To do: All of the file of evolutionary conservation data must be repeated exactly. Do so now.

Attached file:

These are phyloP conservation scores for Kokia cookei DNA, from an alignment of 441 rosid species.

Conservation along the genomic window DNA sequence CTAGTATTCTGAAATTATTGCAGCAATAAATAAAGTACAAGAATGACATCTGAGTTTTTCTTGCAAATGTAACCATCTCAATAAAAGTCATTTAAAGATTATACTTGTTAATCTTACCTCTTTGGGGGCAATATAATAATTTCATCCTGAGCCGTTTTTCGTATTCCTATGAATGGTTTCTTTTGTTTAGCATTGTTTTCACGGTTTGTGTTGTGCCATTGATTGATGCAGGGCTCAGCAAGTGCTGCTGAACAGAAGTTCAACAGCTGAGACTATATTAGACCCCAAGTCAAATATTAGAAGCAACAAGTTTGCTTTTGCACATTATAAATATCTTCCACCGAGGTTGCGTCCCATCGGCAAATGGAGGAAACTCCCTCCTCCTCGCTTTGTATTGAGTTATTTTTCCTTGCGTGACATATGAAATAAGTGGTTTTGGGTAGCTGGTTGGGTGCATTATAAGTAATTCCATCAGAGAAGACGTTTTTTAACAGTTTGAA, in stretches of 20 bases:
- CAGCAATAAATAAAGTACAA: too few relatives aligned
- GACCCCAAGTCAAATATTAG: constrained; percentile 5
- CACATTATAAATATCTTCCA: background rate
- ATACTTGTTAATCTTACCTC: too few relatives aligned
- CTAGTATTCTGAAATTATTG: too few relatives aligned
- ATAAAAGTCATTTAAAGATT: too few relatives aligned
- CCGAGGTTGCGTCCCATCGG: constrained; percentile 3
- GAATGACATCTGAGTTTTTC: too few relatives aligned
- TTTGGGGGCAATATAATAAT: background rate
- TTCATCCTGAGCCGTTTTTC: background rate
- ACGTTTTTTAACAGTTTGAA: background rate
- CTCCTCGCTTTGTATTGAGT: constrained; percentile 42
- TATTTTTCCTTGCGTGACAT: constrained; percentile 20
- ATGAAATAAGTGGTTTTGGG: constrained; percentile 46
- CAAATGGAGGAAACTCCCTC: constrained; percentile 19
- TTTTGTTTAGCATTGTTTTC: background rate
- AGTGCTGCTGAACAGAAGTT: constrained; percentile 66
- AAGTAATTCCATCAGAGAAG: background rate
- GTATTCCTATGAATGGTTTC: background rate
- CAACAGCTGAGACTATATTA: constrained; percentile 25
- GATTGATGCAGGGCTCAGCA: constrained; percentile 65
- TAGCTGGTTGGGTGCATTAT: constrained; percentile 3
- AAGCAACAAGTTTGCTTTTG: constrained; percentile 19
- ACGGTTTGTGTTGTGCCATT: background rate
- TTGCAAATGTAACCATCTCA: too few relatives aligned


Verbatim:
These are phyloP conservation scores for Kokia cookei DNA, from an alignment of 441 rosid species.

Conservation along the genomic window DNA sequence CTAGTATTCTGAAATTATTGCAGCAATAAATAAAGTACAAGAATGACATCTGAGTTTTTCTTGCAAATGTAACCATCTCAATAAAAGTCATTTAAAGATTATACTTGTTAATCTTACCTCTTTGGGGGCAATATAATAATTTCATCCTGAGCCGTTTTTCGTATTCCTATGAATGGTTTCTTTTGTTTAGCATTGTTTTCACGGTTTGTGTTGTGCCATTGATTGATGCAGGGCTCAGCAAGTGCTGCTGAACAGAAGTTCAACAGCTGAGACTATATTAGACCCCAAGTCAAATATTAGAAGCAACAAGTTTGCTTTTGCACATTATAAATATCTTCCACCGAGGTTGCGTCCCATCGGCAAATGGAGGAAACTCCCTCCTCCTCGCTTTGTATTGAGTTATTTTTCCTTGCGTGACATATGAAATAAGTGGTTTTGGGTAGCTGGTTGGGTGCATTATAAGTAATTCCATCAGAGAAGACGTTTTTTAACAGTTTGAA, in stretches of 20 bases:
- CAGCAATAAATAAAGTACAA: too few relatives aligned
- GACCCCAAGTCAAATATTAG: constrained; percentile 5
- CACATTATAAATATCTTCCA: background rate
- ATACTTGTTAATCTTACCTC: too few relatives aligned
- CTAGTATTCTGAAATTATTG: too few relatives aligned
- ATAAAAGTCATTTAAAGATT: too few relatives aligned
- CCGAGGTTGCGTCCCATCGG: constrained; percentile 3
- GAATGACATCTGAGTTTTTC: too few relatives aligned
- TTTGGGGGCAATATAATAAT: background rate
- TTCATCCTGAGCCGTTTTTC: background rate
- ACGTTTTTTAACAGTTTGAA: background rate
- CTCCTCGCTTTGTATTGAGT: constrained; percentile 42
- TATTTTTCCTTGCGTGACAT: constrained; percentile 20
- ATGAAATAAGTGGTTTTGGG: constrained; percentile 46
- CAAATGGAGGAAACTCCCTC: constrained; percentile 19
- TTTTGTTTAGCATTGTTTTC: background rate
- AGTGCTGCTGAACAGAAGTT: constrained; percentile 66
- AAGTAATTCCATCAGAGAAG: background rate
- GTATTCCTATGAATGGTTTC: background rate
- CAACAGCTGAGACTATATTA: constrained; percentile 25
- GATTGATGCAGGGCTCAGCA: constrained; percentile 65
- TAGCTGGTTGGGTGCATTAT: constrained; percentile 3
- AAGCAACAAGTTTGCTTTTG: constrained; percentile 19
- ACGGTTTGTGTTGTGCCATT: background rate
- TTGCAAATGTAACCATCTCA: too few relatives aligned